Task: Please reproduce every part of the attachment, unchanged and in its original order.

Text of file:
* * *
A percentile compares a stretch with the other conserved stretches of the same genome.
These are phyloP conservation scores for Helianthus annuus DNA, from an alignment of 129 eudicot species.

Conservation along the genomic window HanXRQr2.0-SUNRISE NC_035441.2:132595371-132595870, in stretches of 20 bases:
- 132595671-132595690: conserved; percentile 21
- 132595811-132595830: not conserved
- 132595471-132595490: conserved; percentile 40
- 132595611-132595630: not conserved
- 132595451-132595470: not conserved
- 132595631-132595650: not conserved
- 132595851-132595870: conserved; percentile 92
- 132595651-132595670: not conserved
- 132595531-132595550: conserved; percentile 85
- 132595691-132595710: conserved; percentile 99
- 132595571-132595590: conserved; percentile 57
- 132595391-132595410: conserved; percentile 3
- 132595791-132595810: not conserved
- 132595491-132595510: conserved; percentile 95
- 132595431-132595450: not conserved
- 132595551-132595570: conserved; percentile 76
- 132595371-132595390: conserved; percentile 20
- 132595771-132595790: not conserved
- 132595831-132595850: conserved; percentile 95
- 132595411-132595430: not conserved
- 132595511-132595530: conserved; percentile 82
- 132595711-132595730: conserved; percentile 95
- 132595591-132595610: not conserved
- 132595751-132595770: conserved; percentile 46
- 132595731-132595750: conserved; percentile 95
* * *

A percentile compares a stretch with the other conserved stretches of the same genome.
These are phyloP conservation scores for Helianthus annuus DNA, from an alignment of 129 eudicot species.

Conservation along the genomic window HanXRQr2.0-SUNRISE NC_035441.2:132595371-132595870, in stretches of 20 bases:
- 132595671-132595690: conserved; percentile 21
- 132595811-132595830: not conserved
- 132595471-132595490: conserved; percentile 40
- 132595611-132595630: not conserved
- 132595451-132595470: not conserved
- 132595631-132595650: not conserved
- 132595851-132595870: conserved; percentile 92
- 132595651-132595670: not conserved
- 132595531-132595550: conserved; percentile 85
- 132595691-132595710: conserved; percentile 99
- 132595571-132595590: conserved; percentile 57
- 132595391-132595410: conserved; percentile 3
- 132595791-132595810: not conserved
- 132595491-132595510: conserved; percentile 95
- 132595431-132595450: not conserved
- 132595551-132595570: conserved; percentile 76
- 132595371-132595390: conserved; percentile 20
- 132595771-132595790: not conserved
- 132595831-132595850: conserved; percentile 95
- 132595411-132595430: not conserved
- 132595511-132595530: conserved; percentile 82
- 132595711-132595730: conserved; percentile 95
- 132595591-132595610: not conserved
- 132595751-132595770: conserved; percentile 46
- 132595731-132595750: conserved; percentile 95